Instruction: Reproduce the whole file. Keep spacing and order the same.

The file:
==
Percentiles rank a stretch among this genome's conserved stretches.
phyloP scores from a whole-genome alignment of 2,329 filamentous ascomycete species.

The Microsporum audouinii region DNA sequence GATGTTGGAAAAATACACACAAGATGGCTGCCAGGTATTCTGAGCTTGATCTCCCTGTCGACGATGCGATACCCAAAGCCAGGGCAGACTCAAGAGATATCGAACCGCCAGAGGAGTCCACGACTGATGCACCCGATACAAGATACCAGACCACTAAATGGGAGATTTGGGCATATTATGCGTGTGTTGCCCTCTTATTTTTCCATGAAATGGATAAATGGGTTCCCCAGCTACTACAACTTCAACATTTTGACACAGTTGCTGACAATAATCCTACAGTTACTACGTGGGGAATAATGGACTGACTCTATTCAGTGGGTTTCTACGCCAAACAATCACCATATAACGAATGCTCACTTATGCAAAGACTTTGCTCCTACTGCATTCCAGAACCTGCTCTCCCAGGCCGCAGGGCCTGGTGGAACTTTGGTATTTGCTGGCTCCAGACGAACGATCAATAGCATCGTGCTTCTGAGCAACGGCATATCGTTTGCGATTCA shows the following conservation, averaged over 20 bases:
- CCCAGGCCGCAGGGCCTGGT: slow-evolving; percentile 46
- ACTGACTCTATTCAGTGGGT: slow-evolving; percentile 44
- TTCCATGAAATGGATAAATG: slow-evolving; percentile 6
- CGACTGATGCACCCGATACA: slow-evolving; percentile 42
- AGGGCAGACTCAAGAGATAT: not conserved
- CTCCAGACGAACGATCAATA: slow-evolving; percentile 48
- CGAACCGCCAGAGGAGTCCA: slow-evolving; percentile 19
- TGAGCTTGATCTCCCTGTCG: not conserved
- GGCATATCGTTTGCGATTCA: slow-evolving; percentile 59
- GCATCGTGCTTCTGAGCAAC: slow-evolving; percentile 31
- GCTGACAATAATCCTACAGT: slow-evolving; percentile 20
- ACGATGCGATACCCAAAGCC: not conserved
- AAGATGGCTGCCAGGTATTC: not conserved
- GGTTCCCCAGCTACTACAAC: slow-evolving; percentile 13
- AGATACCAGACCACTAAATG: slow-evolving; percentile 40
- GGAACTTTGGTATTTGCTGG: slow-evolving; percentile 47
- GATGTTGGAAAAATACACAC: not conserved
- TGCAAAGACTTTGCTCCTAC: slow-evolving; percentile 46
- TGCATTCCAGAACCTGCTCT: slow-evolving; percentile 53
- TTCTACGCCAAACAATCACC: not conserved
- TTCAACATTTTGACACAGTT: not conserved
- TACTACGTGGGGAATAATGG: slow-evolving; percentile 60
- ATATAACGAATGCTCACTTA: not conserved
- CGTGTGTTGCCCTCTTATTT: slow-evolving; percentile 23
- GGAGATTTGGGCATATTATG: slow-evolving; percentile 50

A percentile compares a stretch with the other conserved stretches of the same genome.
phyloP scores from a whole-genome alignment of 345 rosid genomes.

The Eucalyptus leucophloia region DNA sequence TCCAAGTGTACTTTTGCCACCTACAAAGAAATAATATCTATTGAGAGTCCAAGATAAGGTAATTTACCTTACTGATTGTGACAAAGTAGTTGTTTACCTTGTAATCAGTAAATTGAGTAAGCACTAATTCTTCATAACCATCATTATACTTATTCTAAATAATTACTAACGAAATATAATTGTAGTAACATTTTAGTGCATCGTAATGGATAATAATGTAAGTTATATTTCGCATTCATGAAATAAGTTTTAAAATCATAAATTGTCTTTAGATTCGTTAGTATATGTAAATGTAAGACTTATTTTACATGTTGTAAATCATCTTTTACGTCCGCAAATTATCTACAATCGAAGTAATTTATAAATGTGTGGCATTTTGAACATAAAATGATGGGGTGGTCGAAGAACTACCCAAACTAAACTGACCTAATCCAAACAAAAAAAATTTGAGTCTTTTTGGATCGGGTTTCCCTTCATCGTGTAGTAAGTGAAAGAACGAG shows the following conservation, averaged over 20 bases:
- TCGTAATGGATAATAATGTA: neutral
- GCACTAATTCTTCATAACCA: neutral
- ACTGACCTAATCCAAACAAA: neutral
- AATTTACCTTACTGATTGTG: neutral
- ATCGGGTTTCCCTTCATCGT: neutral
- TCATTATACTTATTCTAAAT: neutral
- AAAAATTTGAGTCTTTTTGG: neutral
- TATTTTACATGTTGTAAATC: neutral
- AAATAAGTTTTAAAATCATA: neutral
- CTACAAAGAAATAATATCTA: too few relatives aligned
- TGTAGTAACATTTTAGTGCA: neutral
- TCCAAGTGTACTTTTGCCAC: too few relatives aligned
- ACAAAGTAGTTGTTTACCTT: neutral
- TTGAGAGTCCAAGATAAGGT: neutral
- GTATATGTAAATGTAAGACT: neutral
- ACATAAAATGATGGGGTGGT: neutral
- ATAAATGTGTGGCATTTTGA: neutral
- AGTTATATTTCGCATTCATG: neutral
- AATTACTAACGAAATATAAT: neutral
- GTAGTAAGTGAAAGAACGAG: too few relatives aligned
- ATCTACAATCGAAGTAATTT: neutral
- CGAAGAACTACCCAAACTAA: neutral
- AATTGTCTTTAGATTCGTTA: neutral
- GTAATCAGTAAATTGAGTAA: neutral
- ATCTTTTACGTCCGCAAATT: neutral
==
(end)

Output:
Percentiles rank a stretch among this genome's conserved stretches.
phyloP scores from a whole-genome alignment of 2,329 filamentous ascomycete species.

The Microsporum audouinii region DNA sequence GATGTTGGAAAAATACACACAAGATGGCTGCCAGGTATTCTGAGCTTGATCTCCCTGTCGACGATGCGATACCCAAAGCCAGGGCAGACTCAAGAGATATCGAACCGCCAGAGGAGTCCACGACTGATGCACCCGATACAAGATACCAGACCACTAAATGGGAGATTTGGGCATATTATGCGTGTGTTGCCCTCTTATTTTTCCATGAAATGGATAAATGGGTTCCCCAGCTACTACAACTTCAACATTTTGACACAGTTGCTGACAATAATCCTACAGTTACTACGTGGGGAATAATGGACTGACTCTATTCAGTGGGTTTCTACGCCAAACAATCACCATATAACGAATGCTCACTTATGCAAAGACTTTGCTCCTACTGCATTCCAGAACCTGCTCTCCCAGGCCGCAGGGCCTGGTGGAACTTTGGTATTTGCTGGCTCCAGACGAACGATCAATAGCATCGTGCTTCTGAGCAACGGCATATCGTTTGCGATTCA shows the following conservation, averaged over 20 bases:
- CCCAGGCCGCAGGGCCTGGT: slow-evolving; percentile 46
- ACTGACTCTATTCAGTGGGT: slow-evolving; percentile 44
- TTCCATGAAATGGATAAATG: slow-evolving; percentile 6
- CGACTGATGCACCCGATACA: slow-evolving; percentile 42
- AGGGCAGACTCAAGAGATAT: not conserved
- CTCCAGACGAACGATCAATA: slow-evolving; percentile 48
- CGAACCGCCAGAGGAGTCCA: slow-evolving; percentile 19
- TGAGCTTGATCTCCCTGTCG: not conserved
- GGCATATCGTTTGCGATTCA: slow-evolving; percentile 59
- GCATCGTGCTTCTGAGCAAC: slow-evolving; percentile 31
- GCTGACAATAATCCTACAGT: slow-evolving; percentile 20
- ACGATGCGATACCCAAAGCC: not conserved
- AAGATGGCTGCCAGGTATTC: not conserved
- GGTTCCCCAGCTACTACAAC: slow-evolving; percentile 13
- AGATACCAGACCACTAAATG: slow-evolving; percentile 40
- GGAACTTTGGTATTTGCTGG: slow-evolving; percentile 47
- GATGTTGGAAAAATACACAC: not conserved
- TGCAAAGACTTTGCTCCTAC: slow-evolving; percentile 46
- TGCATTCCAGAACCTGCTCT: slow-evolving; percentile 53
- TTCTACGCCAAACAATCACC: not conserved
- TTCAACATTTTGACACAGTT: not conserved
- TACTACGTGGGGAATAATGG: slow-evolving; percentile 60
- ATATAACGAATGCTCACTTA: not conserved
- CGTGTGTTGCCCTCTTATTT: slow-evolving; percentile 23
- GGAGATTTGGGCATATTATG: slow-evolving; percentile 50

A percentile compares a stretch with the other conserved stretches of the same genome.
phyloP scores from a whole-genome alignment of 345 rosid genomes.

The Eucalyptus leucophloia region DNA sequence TCCAAGTGTACTTTTGCCACCTACAAAGAAATAATATCTATTGAGAGTCCAAGATAAGGTAATTTACCTTACTGATTGTGACAAAGTAGTTGTTTACCTTGTAATCAGTAAATTGAGTAAGCACTAATTCTTCATAACCATCATTATACTTATTCTAAATAATTACTAACGAAATATAATTGTAGTAACATTTTAGTGCATCGTAATGGATAATAATGTAAGTTATATTTCGCATTCATGAAATAAGTTTTAAAATCATAAATTGTCTTTAGATTCGTTAGTATATGTAAATGTAAGACTTATTTTACATGTTGTAAATCATCTTTTACGTCCGCAAATTATCTACAATCGAAGTAATTTATAAATGTGTGGCATTTTGAACATAAAATGATGGGGTGGTCGAAGAACTACCCAAACTAAACTGACCTAATCCAAACAAAAAAAATTTGAGTCTTTTTGGATCGGGTTTCCCTTCATCGTGTAGTAAGTGAAAGAACGAG shows the following conservation, averaged over 20 bases:
- TCGTAATGGATAATAATGTA: neutral
- GCACTAATTCTTCATAACCA: neutral
- ACTGACCTAATCCAAACAAA: neutral
- AATTTACCTTACTGATTGTG: neutral
- ATCGGGTTTCCCTTCATCGT: neutral
- TCATTATACTTATTCTAAAT: neutral
- AAAAATTTGAGTCTTTTTGG: neutral
- TATTTTACATGTTGTAAATC: neutral
- AAATAAGTTTTAAAATCATA: neutral
- CTACAAAGAAATAATATCTA: too few relatives aligned
- TGTAGTAACATTTTAGTGCA: neutral
- TCCAAGTGTACTTTTGCCAC: too few relatives aligned
- ACAAAGTAGTTGTTTACCTT: neutral
- TTGAGAGTCCAAGATAAGGT: neutral
- GTATATGTAAATGTAAGACT: neutral
- ACATAAAATGATGGGGTGGT: neutral
- ATAAATGTGTGGCATTTTGA: neutral
- AGTTATATTTCGCATTCATG: neutral
- AATTACTAACGAAATATAAT: neutral
- GTAGTAAGTGAAAGAACGAG: too few relatives aligned
- ATCTACAATCGAAGTAATTT: neutral
- CGAAGAACTACCCAAACTAA: neutral
- AATTGTCTTTAGATTCGTTA: neutral
- GTAATCAGTAAATTGAGTAA: neutral
- ATCTTTTACGTCCGCAAATT: neutral